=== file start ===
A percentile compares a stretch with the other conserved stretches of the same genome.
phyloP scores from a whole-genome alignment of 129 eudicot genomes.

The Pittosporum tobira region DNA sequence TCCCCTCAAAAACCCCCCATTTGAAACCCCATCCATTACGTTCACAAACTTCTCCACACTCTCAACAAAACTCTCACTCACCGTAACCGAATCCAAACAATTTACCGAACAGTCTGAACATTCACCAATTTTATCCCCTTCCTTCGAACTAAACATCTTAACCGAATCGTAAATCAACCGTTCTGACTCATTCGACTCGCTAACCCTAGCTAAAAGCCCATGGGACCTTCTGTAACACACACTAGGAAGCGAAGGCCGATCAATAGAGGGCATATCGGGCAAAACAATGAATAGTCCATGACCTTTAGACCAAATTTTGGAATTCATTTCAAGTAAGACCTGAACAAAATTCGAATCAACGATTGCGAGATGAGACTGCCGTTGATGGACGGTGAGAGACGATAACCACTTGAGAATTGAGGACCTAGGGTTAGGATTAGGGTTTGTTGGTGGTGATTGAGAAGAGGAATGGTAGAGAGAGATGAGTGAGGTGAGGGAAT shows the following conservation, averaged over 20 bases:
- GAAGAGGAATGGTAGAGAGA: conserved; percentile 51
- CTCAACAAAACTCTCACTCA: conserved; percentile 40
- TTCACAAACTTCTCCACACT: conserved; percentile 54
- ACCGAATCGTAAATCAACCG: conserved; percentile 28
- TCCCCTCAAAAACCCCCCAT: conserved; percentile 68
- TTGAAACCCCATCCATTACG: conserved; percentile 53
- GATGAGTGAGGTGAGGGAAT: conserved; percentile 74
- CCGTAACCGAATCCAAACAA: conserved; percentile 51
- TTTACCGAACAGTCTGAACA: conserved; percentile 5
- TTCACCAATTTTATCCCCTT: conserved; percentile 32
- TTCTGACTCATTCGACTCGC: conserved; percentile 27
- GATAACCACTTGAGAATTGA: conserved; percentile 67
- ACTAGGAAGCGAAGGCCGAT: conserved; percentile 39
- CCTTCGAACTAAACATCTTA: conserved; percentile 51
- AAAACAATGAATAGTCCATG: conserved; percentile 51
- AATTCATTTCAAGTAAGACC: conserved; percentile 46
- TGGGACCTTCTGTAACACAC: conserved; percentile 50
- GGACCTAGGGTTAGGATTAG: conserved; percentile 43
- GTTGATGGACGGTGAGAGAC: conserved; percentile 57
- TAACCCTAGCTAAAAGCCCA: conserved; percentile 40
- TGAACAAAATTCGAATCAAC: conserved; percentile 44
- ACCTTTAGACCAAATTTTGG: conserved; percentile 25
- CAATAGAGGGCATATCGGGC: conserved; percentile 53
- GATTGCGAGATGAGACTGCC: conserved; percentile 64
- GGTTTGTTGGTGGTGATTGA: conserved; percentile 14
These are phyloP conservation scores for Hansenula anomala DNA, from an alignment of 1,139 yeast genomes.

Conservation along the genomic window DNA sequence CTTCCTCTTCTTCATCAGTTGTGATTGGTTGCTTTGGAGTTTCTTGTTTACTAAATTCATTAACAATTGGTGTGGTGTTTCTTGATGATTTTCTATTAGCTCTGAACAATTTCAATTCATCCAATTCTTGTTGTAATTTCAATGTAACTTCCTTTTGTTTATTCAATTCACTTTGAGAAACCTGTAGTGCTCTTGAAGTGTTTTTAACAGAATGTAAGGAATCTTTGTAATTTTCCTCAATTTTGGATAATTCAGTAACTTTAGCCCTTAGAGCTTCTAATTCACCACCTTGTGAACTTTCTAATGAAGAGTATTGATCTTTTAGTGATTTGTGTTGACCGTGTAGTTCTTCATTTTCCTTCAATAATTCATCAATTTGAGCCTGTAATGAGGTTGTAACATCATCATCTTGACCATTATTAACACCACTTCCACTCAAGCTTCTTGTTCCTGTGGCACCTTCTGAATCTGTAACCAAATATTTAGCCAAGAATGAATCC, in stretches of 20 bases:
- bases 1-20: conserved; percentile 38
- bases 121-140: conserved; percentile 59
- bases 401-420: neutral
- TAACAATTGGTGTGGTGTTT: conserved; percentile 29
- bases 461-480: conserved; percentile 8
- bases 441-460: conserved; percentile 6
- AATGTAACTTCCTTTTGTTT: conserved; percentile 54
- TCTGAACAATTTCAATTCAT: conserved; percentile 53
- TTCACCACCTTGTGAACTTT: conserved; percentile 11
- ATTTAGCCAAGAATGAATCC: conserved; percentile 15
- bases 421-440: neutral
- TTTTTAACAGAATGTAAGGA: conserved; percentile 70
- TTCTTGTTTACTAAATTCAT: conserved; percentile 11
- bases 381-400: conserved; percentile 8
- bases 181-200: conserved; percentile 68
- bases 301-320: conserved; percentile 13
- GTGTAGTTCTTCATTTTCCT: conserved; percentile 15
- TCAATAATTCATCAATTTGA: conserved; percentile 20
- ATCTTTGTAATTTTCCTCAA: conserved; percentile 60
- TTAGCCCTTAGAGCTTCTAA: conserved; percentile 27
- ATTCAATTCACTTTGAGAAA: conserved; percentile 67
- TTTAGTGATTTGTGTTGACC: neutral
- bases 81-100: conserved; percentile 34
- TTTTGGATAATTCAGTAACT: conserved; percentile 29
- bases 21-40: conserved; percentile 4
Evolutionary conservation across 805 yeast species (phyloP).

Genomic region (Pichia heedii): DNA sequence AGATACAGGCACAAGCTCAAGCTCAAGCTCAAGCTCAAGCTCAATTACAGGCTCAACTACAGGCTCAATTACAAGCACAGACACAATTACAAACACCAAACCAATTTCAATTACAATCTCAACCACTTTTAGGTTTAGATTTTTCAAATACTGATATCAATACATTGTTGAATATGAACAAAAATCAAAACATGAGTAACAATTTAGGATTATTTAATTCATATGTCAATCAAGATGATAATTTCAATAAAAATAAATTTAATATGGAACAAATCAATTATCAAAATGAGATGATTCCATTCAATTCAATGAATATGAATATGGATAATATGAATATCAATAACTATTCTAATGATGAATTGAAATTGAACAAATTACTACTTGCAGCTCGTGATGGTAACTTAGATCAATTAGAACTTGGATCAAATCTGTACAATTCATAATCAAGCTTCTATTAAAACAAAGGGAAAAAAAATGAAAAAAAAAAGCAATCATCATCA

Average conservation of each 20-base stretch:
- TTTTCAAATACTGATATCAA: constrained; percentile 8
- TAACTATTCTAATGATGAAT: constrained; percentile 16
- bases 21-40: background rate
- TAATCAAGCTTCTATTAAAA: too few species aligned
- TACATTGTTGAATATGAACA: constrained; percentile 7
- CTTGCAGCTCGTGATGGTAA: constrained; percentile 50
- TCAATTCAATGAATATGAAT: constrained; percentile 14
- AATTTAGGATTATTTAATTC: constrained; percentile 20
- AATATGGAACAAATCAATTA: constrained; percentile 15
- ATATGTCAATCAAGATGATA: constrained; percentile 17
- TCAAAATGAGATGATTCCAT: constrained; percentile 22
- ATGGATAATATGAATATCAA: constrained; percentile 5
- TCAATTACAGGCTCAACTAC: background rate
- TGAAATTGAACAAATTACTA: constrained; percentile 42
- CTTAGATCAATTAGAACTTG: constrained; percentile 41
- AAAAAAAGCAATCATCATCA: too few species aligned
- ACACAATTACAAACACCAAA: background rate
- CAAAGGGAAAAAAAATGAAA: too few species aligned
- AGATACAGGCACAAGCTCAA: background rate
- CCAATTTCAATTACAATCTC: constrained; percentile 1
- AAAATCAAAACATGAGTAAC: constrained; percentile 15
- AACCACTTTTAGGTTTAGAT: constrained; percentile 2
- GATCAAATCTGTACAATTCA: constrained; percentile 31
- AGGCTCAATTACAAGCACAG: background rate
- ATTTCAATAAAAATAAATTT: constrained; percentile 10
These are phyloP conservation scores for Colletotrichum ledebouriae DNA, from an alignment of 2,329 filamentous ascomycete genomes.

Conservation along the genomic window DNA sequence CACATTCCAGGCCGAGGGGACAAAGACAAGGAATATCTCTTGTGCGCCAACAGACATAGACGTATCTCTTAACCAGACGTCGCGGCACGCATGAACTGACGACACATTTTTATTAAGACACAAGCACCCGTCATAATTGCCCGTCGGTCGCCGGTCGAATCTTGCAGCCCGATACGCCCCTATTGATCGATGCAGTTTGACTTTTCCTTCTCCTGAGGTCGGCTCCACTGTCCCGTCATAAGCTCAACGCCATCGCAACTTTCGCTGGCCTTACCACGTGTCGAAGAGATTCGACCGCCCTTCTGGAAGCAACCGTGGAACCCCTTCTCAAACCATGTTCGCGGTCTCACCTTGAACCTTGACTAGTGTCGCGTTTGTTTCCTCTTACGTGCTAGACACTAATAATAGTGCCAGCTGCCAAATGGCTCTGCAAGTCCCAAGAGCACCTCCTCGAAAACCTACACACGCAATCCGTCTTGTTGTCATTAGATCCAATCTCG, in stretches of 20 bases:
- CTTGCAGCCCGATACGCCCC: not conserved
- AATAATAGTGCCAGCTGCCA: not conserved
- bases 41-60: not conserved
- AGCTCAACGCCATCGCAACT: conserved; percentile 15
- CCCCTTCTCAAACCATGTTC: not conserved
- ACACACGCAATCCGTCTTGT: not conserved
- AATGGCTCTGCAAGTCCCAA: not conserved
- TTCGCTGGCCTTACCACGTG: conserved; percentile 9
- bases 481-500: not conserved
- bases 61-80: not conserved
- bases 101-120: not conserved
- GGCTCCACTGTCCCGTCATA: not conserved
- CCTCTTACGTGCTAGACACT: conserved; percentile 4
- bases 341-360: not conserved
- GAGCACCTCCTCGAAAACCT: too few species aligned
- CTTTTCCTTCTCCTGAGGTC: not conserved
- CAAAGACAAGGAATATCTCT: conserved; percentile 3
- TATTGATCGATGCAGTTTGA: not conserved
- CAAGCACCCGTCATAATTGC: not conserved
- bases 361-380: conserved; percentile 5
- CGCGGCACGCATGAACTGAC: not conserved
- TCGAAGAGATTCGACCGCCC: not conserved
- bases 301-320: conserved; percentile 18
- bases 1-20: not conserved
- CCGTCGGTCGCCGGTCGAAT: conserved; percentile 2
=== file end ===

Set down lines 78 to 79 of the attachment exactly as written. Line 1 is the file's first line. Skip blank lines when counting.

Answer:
- CCAATTTCAATTACAATCTC: constrained; percentile 1
- AAAATCAAAACATGAGTAAC: constrained; percentile 15